Blog : BOARD TALK
|Posted on April 21, 2016 at 12:05 AM|
CBI Director General: Carolyn Fairbairn
A digital divide is opening up across the British economy, with just over half (55%) of “pioneer” firms adopting digital technologies and processes, while the other half (45%) are falling behind, says new research by the CBI and IBM.
"Despite the UK taking top place globally for e-commerce and 5th place for the availability of technology, it ranks only 14th in the world for company-level adoption of digital technology, with many companies struggling to digitise their businesses at the rate of peers in other countries" it adds.
Companies cite a mix of connectivity challenges and security concerns as barriers to digital adoption. "But predominantly they are hindered by a lack of appropriate skills inside their business (42% of firms) and an unclear return on investment (33%)", it suggests.
The problem, according to the CBI, is not lack of conviction about the potential impact.
Nearly all firms, it says, believe that digital technology has the ability to revolutionise the business landscape, driving productivity (94%), growth and job creation, and almost three quarters (73%) see improved customer satisfaction and experience as its biggest benefit.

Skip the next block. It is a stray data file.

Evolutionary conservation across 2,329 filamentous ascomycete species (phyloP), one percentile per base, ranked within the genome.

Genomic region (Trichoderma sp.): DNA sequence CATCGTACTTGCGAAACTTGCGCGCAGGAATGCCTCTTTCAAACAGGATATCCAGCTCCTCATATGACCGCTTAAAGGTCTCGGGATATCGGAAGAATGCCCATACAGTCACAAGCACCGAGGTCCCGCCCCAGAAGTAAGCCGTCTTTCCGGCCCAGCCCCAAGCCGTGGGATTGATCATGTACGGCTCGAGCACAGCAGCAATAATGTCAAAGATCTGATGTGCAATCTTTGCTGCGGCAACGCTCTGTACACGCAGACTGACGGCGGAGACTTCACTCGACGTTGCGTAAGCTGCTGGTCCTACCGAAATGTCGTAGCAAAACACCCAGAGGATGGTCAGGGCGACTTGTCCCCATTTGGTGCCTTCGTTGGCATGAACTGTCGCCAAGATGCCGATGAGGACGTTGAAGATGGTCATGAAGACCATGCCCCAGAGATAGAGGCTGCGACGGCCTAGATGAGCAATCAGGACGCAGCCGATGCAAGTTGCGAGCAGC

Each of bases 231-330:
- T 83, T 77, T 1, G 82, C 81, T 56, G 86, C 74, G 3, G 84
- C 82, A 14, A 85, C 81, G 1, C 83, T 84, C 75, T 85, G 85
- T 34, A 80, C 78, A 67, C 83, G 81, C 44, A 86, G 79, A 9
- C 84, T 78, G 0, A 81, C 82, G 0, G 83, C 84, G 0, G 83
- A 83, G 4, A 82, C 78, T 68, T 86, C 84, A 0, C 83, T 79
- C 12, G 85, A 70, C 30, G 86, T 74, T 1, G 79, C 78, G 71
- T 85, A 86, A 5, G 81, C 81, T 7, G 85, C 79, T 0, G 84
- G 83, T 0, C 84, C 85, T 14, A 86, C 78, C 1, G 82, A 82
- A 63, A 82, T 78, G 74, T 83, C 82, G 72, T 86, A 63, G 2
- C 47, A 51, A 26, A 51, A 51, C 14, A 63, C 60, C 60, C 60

But its findings suggest there has been a paralysis of inaction. This 'digital divide' means that while more than a quarter, or 28%, of so-called 'pioneer' firms have invested in advanced artificial intelligence and cognitive technoogies over the past year, only 9% of the businesses on the other side have done so.
On the other hand, some comfort: 16% plan to do so in the next year.
The CBI has some practical help at hand. In order to take advantage of digital technology across the economy, it recomends that firms:
1. appoint a Chief Digital or Technology Officer to the senior executive team to drive digital strategy and execution
2. increase the age and skills diversity of boards and board advisers, drawing on the expertise of a new generation of 'digital natives.'
“It’s vital that businesses in all sectors – from manufacturing to retail – truly understand digital technology’s potential, from the boardroom to the shop or factory floor. Giving digital a human face by appointing a Chief Technology Officer will help businesses build the long-term digital strategies that will be critical to their futures" says Ms Fairbairn.
'Givng digital a human face' sounds like an excellent plan, going forward.
In between the two, there remains the problem of siloed businesses and possibly - siloed boardrooms?